In the search for continuous improvement and exceeding customer expectations, the channel is continuously evolving and seeking even more efficient ways of getting what is needed to the point of consumption in the fewest steps and at the lowest cost.  Whether it’s three-step or two-step or even one step – it’s all “distribution.” And whether it’s off-line, on-line or some hybrid – it’s all “commerce.” The economic decision-makers of today and tomorrow are the millennials – a generation that has never known a day without the internet. And the way they want to shop and buy products, for personal use or business, is digital. There’s nothing “traditional” about the parts business anymore. Constant innovation and investment in digital distribution is needed to hold the wolves at bay.

Now, a word about those wolves. Whether they go by Amazon or Alibaba, there is no magic in what they do. They buy and sell products, just like any automotive distributor. But they do it on an unprecedented scale and they are not afraid to innovate and stretch the envelope. Whether it’s delivery by drone, fully automated distribution centers or the gold standard for a web shopping experience, they are performing the same functions as any other automotive distributor – just better.

What is often lost in the discussion are the things that they cannot do as well. Product knowledge, domain expertise, cataloging and technical support, assortment planning and stock adjustment, warranty and core management, and personal customer service – just to name a few. The profit margin in a step of distribution is justified by the added-value services it pays for. The auto care industry has a long list of services that should be marketed and celebrated as the things you cannot get from any pure e-retailer.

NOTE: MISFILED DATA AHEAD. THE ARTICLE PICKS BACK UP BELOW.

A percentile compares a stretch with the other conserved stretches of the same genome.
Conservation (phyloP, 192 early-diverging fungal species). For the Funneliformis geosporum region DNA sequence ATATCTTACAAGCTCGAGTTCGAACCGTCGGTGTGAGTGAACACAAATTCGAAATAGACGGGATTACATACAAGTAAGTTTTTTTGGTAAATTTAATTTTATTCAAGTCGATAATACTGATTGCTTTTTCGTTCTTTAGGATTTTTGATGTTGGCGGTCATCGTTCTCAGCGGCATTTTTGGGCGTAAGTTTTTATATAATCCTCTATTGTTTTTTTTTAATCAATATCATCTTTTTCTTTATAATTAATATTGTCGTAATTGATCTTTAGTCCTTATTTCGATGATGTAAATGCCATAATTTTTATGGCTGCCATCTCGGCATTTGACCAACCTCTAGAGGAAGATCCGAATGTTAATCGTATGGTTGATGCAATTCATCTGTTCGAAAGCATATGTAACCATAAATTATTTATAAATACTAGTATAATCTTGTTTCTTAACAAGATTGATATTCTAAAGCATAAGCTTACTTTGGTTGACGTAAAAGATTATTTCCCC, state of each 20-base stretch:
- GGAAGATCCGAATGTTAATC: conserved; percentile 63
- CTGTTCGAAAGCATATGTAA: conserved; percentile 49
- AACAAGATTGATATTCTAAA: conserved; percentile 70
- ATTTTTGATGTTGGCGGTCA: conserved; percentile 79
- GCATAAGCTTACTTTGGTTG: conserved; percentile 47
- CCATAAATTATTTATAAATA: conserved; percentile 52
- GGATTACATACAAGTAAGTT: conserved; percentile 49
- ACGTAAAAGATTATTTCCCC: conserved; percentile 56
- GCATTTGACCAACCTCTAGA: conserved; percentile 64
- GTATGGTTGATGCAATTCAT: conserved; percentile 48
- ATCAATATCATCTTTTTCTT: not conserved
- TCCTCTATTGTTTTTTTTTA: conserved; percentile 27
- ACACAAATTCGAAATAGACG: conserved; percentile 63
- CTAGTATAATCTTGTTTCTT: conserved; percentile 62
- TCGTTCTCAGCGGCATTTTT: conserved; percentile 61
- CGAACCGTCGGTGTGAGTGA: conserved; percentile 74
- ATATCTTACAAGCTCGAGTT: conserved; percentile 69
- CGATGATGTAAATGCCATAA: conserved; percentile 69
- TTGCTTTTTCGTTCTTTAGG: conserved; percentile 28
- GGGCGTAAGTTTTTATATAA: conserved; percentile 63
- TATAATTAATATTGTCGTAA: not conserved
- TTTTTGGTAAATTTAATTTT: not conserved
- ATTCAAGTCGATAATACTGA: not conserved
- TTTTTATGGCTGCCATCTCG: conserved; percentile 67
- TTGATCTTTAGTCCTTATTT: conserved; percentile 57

Is Amazon a “friend?” There are many who regard Amazon as just another retail channel of distribution. A number of auto parts suppliers justify the decision to sell directly to Amazon as a way to ensure that those customers who chose to buy through that channel got the full benefits of their brand. The decision to go straight to the customer through Amazon is not cannibalistic of the distribution chain. It’s preservation of the brand in a channel that values price more than service. It’s not everyone’s cup of tea. But for some, it is a way to ensure that their brand is featured on the results page and available for purchase.

Online retailing is the fastest growing channel of distribution in the auto parts business. It is a force of nature, like the wind and the tides, and will not be stopped. It forces competitive pricing and ruthless business efficiency and constant innovation. But, more than 500,000 auto parts businesses turn the lights on every day to deliver the best service and shopping experience for their customers.  They’ve succeeded against competition, by one name or another, for 100 years. Whether its OE parts and service, big box retailers, two-steppers or other non-traditional forms of distribution, competition is healthy and forces innovation. Is Amazon a friend or foe? Only you can decide which it will be.